- this month - Take a look around town, because this spring it's going to be greener than ever!
Take a look around. Bay St. Louis has seen many changes to its appearance in the almost 10 years since you-know-what muddled it up. Small improvements are continually being made to bring our native inhabitants back, to fill our community with life. If you are observant to the quick work of the volunteers, you might notice some additions spotting the terrain around town, especially down Main Street and Highway 90 near the bridge.
The Town Green
Since Hurricane Katrina, there have been numerous other beautification projects in the city, all with the help of volunteers and donations. The goal of the Beautification Division and Katharine Ohman is to “re-green” our area and in doing so, add to “its intrinsic value,” Katharine tells me. Ideally, in the long run, that intrinsic value aids tourism and economic development.
Overall, these cosmetic improvements have been positive for residents and business owners. Local antique and art dealer, Althea Boudreaux, is grateful to have two new Crape Myrtles in front of her business Something Special on 207 Main.
“Without a doubt, the addition of the Crape Myrtle trees creates an ambiance of Southern charm and warmth to the 100-year-old cottages of the 200 block,” she says.
Katharine has been a part of many steps in the process of re-greening our city and county. She, along with the Beautification Division and Chamber of Commerce, put great care into projects like this one. Katharine has personally been involved with maintaining funding by donations, planning and organization, volunteer management, and compiling reports . “I also get my hands and boots dirty on most projects,” she adds.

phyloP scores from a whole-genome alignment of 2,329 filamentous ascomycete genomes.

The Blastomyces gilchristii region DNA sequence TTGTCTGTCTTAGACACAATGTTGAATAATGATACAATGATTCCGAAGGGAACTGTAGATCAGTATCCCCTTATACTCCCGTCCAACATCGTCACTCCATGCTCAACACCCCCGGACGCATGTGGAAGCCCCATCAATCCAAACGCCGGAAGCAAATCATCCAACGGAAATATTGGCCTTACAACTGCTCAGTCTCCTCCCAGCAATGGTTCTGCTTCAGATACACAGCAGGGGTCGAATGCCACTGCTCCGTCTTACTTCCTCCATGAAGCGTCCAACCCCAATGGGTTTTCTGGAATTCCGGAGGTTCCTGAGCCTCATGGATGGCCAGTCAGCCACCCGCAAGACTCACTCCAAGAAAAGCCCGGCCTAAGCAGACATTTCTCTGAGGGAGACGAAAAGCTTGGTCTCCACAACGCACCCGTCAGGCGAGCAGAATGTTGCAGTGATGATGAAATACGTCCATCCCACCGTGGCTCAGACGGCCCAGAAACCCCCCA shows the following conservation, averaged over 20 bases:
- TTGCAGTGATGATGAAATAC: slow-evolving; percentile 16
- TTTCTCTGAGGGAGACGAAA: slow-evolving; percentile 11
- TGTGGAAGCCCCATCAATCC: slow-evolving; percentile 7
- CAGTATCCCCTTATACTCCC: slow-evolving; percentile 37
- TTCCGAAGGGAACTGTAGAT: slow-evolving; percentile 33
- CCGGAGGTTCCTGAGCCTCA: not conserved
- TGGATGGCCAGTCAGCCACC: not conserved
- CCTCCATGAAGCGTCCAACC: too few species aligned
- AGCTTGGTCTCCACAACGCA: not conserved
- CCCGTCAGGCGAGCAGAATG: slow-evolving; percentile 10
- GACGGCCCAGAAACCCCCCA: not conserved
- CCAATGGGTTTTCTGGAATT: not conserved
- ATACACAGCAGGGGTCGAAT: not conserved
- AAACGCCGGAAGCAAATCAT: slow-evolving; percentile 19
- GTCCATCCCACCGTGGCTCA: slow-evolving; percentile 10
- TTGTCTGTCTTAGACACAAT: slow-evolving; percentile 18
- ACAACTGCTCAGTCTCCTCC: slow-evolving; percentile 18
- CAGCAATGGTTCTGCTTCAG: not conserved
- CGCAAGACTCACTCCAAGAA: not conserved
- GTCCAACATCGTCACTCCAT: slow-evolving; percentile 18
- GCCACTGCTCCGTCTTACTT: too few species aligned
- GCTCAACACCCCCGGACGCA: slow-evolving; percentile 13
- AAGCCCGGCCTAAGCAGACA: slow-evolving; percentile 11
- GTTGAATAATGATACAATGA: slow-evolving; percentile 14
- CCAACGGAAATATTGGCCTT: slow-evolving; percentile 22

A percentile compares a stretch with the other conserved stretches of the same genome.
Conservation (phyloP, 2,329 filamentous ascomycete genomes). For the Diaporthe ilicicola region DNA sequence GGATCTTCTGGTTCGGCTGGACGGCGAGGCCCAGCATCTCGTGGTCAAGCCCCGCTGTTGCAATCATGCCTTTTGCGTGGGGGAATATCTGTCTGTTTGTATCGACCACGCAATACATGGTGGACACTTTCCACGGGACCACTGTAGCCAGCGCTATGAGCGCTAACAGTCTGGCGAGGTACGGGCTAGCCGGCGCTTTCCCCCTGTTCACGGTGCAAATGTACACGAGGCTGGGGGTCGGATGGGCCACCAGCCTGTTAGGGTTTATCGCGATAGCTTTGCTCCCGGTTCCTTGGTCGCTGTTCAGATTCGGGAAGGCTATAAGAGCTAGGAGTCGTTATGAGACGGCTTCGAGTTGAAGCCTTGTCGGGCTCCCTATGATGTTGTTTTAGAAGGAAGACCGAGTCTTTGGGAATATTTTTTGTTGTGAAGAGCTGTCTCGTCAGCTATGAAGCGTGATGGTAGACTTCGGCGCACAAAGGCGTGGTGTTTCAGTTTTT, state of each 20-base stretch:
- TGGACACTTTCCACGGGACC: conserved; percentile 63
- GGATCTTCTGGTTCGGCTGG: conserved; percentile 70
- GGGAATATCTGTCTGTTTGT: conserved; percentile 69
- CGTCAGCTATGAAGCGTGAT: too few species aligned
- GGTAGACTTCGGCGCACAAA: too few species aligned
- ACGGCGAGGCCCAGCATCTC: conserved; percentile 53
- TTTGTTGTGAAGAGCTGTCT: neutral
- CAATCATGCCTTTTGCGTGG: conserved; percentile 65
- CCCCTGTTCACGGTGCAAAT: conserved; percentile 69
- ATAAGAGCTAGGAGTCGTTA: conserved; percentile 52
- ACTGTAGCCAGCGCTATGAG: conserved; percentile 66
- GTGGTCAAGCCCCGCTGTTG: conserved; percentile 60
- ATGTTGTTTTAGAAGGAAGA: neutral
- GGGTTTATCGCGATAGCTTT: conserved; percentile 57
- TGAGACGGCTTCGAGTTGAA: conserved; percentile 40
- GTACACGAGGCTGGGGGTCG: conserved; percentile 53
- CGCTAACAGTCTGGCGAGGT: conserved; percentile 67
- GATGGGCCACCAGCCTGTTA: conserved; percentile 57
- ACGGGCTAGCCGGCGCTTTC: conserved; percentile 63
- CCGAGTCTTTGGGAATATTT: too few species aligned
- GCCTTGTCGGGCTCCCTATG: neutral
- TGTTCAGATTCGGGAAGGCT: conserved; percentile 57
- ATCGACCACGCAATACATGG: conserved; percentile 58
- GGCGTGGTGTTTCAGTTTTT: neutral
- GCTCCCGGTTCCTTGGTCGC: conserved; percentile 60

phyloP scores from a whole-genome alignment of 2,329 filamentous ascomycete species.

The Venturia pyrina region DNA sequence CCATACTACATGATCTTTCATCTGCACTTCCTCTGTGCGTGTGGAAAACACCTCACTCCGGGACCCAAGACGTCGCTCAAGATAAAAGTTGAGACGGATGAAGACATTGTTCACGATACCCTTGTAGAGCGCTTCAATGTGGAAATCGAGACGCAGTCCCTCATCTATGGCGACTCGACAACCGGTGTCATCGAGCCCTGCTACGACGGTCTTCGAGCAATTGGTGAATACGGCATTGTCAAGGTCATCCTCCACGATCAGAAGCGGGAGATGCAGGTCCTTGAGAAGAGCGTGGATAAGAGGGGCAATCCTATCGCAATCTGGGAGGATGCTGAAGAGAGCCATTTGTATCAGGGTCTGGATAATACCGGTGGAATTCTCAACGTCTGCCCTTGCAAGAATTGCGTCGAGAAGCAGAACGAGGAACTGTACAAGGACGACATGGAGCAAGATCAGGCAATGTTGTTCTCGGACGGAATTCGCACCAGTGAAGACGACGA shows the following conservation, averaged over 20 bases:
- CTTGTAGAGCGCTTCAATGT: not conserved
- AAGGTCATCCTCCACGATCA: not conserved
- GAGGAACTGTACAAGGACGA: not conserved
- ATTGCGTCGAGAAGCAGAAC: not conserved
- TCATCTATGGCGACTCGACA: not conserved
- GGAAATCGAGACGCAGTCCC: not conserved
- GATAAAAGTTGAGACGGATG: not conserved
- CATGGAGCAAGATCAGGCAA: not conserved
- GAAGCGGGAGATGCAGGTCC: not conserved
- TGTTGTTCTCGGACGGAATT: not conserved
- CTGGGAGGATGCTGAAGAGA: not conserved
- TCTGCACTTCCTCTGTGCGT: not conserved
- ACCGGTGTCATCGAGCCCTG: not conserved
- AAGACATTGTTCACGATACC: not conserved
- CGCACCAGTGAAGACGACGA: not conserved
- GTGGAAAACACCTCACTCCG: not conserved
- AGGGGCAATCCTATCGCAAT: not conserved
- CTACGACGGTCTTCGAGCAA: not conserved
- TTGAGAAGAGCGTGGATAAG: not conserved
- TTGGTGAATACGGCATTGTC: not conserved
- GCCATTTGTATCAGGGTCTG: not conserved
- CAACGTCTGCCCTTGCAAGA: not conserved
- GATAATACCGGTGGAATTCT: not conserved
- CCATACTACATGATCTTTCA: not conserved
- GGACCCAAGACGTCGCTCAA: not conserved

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Because these trees are expected to be large monuments on our landscape, the BSL Beautification Division also takes proper and legal precautions around roads, taking into account power lines, underground pipes, and driver sight lines.
How is Bay St. Louis able to obtain so many beautiful trees? Katharine explains, “Donations come from several sources, however chief among them is Dan Batson’s GreenForest Nursery in Perkinston, Mississippi.”
Dan is a generous contributor to our area, since 2006. He offered donations of trees and vegetation to many Gulf Coast communities after Katrina destroyed so much of the greenery.
“Bay St. Louis was almost the only one to respond, and Dan was confident that the products of his generosity would not be wasted,” Katharine says.
Small efforts like this one are certainly not wasted on Bay St. Louis. The addition of new greenery helps to replace the estimated 320 million trees along the Gulf Coast lost to Katrina, according to a study by Jeff Chambers, a Tulane University biology professor.
Thanks to the BSL Beautification Division, Katharine Ohman, Dan Batson, and the armies of volunteers from Keesler, Americorps, Habitat for Humanity, Master Gardners, the local NAACP, and so many more, our local ecosystem can breath a lot easier.